Photo Workshop Peak District

24th June 2014
One of the topics that regularly comes up when I'm running a Peak District photography workshop is the use of graduated neutral density filters, and the effect they have on landscape photos.

A graduated neutral density filter (ND Grad, for short) is essentially a tool to help you retain detail in the lightest and darkest parts of a photograph. An ND Grad is a piece of glass or photographic resin that is light at one end and gets gradually darker towards the other end. This darkening begins in the middle of the filter, with differing intensities (stops) and with both soft and hard transitions. The 'stop' refers to how much the exposure will be reduced by the darkened area of the photo, usually 1 stop, 2 stop or 3 stop. The below photo shows a 2 stop ND grad with a hard transition on the left, and a 2 stop soft transition on the right.



It is best to use the hard edged filters when you are photographing a scene with a very straight and uninterrupted horizon, such as coastal and seascape images. The soft edge filters work much better for photographing cityscapes or mountainous terrain, or any scene where foreground objects intersect the horizon. Soft edge filters give a less obvious transition through the photograph, this avoids darkening areas you may not want to darken when the horizon is not completely clear.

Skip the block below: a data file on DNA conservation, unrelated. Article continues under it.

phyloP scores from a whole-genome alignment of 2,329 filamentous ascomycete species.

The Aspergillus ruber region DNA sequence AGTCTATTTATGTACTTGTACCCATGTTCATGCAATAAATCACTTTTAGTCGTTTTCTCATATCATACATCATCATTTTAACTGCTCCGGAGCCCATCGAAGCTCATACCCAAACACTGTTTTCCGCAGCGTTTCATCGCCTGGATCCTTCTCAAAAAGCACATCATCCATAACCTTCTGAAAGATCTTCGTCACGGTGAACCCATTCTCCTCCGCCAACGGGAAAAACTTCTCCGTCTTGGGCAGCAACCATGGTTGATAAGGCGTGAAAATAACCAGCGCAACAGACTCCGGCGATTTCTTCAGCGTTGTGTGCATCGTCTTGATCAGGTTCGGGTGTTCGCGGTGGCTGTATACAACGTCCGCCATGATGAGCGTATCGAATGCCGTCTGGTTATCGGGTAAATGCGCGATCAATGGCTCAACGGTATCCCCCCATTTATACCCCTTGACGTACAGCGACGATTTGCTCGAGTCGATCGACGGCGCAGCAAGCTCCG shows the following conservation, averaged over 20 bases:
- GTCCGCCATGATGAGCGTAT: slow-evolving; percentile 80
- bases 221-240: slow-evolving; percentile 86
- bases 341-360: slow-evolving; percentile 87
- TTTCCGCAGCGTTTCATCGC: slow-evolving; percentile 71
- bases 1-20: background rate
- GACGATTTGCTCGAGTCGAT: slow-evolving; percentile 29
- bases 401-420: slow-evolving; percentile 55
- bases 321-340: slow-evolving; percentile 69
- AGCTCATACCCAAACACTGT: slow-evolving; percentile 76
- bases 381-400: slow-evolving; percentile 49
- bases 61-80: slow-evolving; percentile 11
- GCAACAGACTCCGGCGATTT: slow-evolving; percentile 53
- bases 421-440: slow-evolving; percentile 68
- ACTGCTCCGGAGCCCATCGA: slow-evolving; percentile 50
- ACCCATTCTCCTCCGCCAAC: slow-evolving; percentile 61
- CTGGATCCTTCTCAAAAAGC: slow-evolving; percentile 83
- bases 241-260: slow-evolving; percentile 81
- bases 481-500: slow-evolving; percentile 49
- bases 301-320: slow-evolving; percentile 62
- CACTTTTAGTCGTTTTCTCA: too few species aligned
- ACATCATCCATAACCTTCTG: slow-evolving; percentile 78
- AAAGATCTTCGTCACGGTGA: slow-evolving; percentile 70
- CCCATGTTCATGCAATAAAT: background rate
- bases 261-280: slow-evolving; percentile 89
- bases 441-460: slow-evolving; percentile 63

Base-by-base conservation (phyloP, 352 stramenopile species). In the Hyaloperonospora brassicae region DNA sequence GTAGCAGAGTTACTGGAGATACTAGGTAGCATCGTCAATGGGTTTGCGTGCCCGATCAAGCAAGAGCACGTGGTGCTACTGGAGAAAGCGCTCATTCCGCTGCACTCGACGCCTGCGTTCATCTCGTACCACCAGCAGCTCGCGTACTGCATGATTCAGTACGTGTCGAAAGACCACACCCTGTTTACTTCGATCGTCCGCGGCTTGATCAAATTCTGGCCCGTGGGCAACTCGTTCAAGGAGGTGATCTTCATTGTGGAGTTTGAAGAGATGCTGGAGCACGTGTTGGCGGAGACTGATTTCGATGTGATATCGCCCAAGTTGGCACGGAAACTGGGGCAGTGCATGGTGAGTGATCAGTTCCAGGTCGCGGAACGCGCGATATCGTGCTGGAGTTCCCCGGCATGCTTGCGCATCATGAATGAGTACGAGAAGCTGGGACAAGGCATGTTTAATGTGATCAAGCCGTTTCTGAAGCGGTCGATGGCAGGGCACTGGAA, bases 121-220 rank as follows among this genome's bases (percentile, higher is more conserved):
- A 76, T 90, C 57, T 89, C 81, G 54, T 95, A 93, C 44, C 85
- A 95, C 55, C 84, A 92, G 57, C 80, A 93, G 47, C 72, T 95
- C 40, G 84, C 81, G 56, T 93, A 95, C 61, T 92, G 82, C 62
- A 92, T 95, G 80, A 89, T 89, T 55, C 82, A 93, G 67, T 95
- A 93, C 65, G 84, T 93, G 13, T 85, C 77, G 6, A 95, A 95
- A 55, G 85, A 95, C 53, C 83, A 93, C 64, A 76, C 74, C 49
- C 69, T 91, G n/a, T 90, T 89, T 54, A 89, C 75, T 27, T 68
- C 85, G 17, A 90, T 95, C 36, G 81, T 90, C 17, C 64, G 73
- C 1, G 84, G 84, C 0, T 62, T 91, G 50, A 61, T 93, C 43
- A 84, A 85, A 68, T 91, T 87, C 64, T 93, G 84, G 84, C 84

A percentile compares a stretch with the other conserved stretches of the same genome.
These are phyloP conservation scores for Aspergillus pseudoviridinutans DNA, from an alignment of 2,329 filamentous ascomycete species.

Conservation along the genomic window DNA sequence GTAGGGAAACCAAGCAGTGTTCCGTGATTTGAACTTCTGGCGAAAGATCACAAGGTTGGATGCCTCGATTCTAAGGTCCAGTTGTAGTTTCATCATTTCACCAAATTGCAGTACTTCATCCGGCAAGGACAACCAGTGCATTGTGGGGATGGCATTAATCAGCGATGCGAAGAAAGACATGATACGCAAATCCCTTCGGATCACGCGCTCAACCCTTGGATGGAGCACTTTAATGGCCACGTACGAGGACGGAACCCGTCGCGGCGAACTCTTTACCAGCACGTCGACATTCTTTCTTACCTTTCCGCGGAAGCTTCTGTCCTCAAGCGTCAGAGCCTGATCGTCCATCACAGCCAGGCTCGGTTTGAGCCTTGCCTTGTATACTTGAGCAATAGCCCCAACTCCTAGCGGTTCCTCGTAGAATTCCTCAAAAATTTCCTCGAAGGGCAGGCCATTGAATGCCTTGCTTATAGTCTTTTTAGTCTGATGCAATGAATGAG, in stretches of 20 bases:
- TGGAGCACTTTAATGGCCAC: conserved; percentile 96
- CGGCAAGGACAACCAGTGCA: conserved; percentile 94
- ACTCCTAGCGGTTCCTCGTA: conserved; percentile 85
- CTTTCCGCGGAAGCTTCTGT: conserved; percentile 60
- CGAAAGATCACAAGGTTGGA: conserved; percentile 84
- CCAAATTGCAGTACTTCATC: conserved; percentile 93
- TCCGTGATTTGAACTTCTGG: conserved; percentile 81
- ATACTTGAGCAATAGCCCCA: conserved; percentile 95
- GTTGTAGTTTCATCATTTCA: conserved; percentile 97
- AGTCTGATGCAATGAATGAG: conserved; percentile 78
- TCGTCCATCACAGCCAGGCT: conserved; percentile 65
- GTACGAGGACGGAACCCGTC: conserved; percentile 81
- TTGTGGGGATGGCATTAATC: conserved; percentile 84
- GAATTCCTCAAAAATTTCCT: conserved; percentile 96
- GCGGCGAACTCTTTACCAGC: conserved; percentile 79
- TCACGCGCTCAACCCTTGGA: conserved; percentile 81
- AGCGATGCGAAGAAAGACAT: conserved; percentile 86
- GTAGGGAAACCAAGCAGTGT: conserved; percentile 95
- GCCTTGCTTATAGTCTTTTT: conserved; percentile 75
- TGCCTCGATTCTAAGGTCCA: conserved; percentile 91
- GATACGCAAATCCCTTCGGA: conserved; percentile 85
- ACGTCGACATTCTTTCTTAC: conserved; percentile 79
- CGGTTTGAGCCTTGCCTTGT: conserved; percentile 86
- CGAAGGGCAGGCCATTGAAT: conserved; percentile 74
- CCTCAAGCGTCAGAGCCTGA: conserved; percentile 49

So how does this all work in practice? Below is a photo of the popular millstones at Stanage Edge, a location often visited on my one-to-one Peak District photography workshops. After composing the image I exposed the scene to allow for plenty of detail in the millstones in the foreground of the image. This has resulted in the sky becoming overexposed and a lack of detail in the clouds. As the horizon in this image is uninterrupted, I opted for a 2 stop hard ND filter. With the filter in place you can see the same exposure has resulted in a much more detailed and pleasing photo, with plenty of detail retained in the sky. If you would like to learn more about using ND grad filters in the field at some stunning locations in the Peak District then please check out my Peak District Photography Workshop page.

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